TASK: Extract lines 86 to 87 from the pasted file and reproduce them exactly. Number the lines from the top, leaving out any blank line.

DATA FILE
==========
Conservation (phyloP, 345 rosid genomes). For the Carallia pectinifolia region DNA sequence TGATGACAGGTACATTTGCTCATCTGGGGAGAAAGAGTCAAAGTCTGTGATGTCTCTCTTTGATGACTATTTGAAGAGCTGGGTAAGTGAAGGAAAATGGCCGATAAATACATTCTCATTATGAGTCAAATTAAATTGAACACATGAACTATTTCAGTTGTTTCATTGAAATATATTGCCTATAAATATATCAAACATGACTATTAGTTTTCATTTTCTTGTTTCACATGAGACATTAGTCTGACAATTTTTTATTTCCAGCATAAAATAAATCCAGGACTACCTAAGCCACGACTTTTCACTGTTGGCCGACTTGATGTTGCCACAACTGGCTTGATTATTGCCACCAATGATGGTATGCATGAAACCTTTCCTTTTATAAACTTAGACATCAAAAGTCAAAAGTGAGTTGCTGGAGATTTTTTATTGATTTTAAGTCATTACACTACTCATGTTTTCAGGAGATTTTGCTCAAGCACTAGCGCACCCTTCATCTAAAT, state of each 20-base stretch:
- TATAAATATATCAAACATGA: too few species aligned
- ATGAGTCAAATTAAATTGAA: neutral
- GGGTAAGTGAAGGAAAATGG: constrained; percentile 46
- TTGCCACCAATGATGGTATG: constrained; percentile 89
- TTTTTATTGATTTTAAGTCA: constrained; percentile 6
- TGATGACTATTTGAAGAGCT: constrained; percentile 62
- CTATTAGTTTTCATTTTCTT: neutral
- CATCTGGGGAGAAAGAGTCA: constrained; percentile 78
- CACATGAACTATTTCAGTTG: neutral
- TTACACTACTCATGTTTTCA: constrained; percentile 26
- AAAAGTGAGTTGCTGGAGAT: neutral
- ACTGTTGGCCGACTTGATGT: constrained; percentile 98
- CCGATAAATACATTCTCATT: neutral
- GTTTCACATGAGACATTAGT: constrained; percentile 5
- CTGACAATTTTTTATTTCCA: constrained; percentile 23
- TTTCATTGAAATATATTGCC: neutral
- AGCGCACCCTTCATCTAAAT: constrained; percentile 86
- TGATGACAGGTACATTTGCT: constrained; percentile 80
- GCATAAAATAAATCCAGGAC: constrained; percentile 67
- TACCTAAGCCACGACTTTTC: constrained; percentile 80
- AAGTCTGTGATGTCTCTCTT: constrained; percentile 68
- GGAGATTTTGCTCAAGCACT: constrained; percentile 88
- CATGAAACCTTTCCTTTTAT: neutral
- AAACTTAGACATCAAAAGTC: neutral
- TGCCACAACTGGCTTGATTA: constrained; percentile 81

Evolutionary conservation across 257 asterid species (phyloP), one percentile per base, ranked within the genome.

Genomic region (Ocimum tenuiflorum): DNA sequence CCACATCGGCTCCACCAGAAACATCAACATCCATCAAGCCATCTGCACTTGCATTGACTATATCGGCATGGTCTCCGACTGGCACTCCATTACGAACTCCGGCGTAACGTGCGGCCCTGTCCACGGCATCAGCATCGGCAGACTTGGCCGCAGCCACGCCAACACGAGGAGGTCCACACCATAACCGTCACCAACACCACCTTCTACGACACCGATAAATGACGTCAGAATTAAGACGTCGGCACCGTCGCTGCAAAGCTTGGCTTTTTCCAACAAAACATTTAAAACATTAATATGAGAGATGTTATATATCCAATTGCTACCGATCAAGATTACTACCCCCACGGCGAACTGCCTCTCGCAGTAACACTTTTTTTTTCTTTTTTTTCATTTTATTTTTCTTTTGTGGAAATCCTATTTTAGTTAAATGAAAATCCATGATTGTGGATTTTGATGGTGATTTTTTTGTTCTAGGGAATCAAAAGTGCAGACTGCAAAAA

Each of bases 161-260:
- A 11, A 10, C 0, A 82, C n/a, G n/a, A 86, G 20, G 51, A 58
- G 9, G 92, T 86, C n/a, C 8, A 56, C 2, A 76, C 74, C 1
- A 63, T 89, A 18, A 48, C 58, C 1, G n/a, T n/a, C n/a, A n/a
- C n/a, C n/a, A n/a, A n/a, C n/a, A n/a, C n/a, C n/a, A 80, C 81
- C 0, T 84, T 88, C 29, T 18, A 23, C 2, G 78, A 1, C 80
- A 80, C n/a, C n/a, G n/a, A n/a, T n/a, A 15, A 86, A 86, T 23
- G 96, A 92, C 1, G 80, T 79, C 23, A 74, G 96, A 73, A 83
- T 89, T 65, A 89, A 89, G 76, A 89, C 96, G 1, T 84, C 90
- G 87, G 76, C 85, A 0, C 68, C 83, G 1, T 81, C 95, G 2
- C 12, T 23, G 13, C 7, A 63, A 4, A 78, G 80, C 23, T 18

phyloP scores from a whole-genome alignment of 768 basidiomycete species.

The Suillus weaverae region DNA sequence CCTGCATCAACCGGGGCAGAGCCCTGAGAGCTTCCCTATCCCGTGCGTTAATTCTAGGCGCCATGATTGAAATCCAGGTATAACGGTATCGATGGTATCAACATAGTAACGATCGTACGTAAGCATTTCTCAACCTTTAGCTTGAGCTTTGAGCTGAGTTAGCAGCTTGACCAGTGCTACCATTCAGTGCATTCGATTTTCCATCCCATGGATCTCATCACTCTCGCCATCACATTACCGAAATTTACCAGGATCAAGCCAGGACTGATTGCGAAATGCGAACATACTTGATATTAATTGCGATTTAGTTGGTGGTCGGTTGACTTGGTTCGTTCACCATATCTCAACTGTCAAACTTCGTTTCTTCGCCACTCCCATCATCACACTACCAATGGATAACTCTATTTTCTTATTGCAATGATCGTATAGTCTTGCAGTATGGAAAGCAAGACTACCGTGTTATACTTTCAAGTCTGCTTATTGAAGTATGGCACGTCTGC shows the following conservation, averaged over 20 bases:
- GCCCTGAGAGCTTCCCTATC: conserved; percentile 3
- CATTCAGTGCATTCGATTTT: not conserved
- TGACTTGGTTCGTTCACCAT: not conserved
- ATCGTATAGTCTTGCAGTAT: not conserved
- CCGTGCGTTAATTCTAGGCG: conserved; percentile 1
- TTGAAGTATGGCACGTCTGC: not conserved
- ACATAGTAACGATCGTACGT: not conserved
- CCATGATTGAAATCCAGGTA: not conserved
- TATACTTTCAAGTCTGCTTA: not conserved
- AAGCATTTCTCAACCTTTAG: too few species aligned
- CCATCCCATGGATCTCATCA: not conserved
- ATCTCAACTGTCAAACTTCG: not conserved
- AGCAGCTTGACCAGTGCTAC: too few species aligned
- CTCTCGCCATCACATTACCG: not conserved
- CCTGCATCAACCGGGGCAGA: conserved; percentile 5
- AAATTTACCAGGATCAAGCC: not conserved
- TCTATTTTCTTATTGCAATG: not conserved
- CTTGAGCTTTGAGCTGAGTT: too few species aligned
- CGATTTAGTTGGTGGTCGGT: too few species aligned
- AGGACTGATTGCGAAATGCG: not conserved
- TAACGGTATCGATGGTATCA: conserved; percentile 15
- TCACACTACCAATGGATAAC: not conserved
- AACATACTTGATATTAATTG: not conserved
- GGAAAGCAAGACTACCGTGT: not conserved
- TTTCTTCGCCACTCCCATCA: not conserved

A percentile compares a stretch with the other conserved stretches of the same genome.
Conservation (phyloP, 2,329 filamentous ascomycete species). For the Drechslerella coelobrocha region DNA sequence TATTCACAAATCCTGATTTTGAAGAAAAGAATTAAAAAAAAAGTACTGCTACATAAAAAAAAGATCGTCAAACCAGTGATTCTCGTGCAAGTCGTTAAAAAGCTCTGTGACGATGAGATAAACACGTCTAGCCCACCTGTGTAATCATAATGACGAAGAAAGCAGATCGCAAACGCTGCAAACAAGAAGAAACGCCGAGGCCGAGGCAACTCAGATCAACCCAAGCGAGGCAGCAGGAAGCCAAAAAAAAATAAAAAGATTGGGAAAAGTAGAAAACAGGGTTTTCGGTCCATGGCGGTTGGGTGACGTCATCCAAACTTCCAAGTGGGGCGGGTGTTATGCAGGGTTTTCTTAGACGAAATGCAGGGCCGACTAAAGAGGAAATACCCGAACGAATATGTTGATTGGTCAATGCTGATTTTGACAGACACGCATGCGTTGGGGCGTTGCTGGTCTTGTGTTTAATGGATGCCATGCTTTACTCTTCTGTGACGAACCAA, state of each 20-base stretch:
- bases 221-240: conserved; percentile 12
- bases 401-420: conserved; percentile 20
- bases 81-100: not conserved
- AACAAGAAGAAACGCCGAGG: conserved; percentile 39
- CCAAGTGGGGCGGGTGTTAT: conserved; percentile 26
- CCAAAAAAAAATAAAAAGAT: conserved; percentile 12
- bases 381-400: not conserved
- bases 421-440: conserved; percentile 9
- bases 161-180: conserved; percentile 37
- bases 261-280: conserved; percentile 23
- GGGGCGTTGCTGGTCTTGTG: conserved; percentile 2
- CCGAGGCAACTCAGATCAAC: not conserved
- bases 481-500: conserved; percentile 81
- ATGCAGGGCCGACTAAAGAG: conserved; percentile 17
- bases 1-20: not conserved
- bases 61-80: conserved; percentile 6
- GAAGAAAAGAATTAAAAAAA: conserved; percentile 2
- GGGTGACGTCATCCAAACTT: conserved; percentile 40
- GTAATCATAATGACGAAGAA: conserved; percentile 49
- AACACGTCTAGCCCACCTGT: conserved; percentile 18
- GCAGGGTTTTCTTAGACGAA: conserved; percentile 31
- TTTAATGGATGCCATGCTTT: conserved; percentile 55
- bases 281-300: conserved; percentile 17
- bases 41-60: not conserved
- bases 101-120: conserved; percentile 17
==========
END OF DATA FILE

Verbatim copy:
- GGGTGACGTCATCCAAACTT: conserved; percentile 40
- GTAATCATAATGACGAAGAA: conserved; percentile 49